Over at In the Middle, Eileen Joy has a very moving post up now, building off of a recent viewing of the Ken Loach film, "The Wind that Shakes the Barley." I share her concern, as I've noted elsewhere, that no history (memory?) should be considered" sacred. It is precisely our job, as academics, medievalists, and public intellectuals, to problematize those "sacred" narratives, especially when they tend towards the troubling, violent, and/or exclusionary.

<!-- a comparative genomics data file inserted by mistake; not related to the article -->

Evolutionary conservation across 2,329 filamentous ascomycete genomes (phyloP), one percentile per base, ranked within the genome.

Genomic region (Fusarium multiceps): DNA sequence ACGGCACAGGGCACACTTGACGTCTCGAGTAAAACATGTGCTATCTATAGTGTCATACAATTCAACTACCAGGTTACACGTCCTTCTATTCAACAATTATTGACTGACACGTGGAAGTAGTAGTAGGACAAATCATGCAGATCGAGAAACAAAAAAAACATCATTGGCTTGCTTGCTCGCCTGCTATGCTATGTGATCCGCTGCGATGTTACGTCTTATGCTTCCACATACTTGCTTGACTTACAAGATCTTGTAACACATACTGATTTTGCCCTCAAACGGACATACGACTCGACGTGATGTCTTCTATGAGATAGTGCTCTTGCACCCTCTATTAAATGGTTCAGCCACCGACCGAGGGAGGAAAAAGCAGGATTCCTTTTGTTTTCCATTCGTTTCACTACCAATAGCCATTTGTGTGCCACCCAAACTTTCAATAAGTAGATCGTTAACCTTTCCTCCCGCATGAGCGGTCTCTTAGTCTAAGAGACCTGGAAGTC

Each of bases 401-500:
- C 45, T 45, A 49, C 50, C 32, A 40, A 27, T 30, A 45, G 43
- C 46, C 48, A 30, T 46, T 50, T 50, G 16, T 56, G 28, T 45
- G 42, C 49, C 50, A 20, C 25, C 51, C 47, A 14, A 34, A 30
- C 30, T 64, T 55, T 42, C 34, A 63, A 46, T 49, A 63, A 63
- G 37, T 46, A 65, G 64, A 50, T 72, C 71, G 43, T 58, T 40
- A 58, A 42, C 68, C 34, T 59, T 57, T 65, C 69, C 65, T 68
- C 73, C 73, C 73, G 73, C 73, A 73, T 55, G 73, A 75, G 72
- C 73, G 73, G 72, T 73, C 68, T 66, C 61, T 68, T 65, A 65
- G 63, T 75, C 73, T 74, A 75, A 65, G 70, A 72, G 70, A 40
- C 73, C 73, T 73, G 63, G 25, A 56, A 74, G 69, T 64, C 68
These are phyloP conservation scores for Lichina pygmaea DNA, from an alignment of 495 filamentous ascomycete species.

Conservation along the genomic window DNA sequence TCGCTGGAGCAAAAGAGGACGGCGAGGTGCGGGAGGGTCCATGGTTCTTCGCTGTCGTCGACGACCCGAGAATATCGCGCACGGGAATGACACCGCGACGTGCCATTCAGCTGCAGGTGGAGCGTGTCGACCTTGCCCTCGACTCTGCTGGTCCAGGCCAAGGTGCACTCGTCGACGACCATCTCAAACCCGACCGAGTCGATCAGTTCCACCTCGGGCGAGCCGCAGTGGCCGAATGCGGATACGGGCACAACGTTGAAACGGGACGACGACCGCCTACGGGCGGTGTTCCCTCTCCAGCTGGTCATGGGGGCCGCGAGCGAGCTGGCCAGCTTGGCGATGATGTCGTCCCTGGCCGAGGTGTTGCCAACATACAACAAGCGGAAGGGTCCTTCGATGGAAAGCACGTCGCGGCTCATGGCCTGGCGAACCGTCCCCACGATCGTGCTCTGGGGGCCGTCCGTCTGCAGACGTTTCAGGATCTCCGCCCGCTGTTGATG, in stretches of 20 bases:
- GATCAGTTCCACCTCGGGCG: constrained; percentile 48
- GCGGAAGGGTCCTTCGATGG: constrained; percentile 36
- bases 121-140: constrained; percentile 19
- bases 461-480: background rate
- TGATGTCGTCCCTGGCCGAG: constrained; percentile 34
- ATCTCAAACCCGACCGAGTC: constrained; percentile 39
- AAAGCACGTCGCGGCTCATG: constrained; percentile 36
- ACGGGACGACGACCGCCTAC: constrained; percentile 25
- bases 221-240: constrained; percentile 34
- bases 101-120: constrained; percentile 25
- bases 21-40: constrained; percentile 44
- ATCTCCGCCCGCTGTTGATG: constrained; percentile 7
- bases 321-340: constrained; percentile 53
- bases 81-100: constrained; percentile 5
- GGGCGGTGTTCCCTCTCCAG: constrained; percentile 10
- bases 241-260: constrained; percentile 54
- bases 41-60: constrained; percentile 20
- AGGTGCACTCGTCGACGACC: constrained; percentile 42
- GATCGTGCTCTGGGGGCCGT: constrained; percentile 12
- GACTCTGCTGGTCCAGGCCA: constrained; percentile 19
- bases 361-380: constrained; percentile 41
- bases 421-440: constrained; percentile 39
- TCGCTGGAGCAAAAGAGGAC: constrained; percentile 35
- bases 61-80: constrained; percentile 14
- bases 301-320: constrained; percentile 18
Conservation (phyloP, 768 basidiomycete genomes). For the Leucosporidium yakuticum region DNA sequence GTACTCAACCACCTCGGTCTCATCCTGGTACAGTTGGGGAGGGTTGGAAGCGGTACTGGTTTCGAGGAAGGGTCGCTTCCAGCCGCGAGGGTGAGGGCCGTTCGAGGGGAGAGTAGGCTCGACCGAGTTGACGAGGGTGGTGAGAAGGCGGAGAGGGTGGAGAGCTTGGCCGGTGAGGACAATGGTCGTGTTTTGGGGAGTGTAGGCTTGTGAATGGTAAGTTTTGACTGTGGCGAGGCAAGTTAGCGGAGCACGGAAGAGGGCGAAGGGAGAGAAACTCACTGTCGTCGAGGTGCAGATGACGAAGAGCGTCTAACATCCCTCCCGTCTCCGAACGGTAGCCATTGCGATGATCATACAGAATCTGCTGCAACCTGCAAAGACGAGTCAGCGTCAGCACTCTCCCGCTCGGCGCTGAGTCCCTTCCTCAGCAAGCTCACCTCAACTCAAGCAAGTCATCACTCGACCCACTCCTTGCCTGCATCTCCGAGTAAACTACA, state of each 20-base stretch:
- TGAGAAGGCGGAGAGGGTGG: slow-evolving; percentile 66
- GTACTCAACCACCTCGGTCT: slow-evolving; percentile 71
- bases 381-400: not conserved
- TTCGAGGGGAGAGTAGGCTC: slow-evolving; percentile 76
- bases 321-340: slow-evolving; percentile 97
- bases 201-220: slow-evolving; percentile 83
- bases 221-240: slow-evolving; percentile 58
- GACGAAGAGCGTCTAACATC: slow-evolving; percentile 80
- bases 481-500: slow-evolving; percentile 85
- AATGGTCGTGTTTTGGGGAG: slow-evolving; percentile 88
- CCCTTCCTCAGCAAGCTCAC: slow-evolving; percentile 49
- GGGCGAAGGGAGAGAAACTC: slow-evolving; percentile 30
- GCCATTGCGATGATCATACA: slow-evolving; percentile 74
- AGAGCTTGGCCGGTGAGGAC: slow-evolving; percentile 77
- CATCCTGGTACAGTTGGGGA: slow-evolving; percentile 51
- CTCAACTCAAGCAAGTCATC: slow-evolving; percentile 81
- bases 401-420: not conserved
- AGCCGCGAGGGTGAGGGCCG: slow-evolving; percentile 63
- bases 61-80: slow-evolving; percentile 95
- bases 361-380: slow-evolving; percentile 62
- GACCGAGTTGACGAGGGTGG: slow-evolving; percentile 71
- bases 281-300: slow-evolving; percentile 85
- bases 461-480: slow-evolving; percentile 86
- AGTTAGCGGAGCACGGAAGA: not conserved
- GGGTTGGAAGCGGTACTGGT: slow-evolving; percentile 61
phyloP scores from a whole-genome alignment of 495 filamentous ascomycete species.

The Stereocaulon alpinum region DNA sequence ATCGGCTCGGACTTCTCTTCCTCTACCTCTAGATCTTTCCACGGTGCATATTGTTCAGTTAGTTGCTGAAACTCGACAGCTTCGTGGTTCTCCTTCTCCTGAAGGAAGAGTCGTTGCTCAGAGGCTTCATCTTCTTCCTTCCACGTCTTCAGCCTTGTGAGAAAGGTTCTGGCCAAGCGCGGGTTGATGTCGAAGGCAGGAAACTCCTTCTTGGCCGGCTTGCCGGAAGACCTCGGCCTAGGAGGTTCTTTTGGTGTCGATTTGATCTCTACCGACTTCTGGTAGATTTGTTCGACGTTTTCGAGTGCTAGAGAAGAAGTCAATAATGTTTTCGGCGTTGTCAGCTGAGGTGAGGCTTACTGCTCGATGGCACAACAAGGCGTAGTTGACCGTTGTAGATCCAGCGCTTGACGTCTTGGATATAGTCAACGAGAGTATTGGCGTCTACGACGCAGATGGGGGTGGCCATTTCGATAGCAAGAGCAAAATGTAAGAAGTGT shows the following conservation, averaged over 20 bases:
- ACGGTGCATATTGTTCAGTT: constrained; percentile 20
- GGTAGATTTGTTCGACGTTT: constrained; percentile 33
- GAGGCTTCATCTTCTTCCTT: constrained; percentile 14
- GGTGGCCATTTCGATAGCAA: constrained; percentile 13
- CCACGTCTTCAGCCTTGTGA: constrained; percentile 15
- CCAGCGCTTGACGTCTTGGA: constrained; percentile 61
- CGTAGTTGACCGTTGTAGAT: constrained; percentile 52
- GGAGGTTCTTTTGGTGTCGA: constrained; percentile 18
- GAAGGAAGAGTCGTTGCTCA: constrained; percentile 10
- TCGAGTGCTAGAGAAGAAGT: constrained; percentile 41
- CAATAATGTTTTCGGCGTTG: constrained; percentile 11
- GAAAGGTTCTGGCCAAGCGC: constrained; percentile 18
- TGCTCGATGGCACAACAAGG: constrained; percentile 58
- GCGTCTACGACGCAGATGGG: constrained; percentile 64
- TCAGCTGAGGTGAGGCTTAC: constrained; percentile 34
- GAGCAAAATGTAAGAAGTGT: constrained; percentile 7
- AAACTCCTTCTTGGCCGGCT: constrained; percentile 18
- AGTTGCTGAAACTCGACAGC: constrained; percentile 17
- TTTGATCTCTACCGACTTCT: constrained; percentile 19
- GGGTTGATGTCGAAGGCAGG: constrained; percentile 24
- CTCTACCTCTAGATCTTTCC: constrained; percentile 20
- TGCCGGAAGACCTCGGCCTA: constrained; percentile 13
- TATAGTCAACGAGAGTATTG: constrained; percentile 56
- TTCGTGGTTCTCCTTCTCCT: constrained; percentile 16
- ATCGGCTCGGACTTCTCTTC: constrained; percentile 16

Another thing that struck me, being a pseudo-Carolingianist (or Car-oh-LING-ee-ahn-ist, for those of the more UK persuasion), was her note about Michael Moore's forthcoming book on Frankish bishops. Man, does that sound intersesting. I don't know, however, how true it is that popular scholarly opinion holds that "force" is the most decisive factor in how things turn out. It seems to me like it could be a bit of a straw man argument. That being said, I'm getting this third-hand, have not seen anything Prof. Moore has written, and I'm perfectly willing to be convinced otherwise. He is, however, certainly right that few write "big" histories anymore. But that too might be changing, I think. Watch out for Brett Whalen's monograph from Harvard UP, in a year or so. I might even have something to say about something (eventually).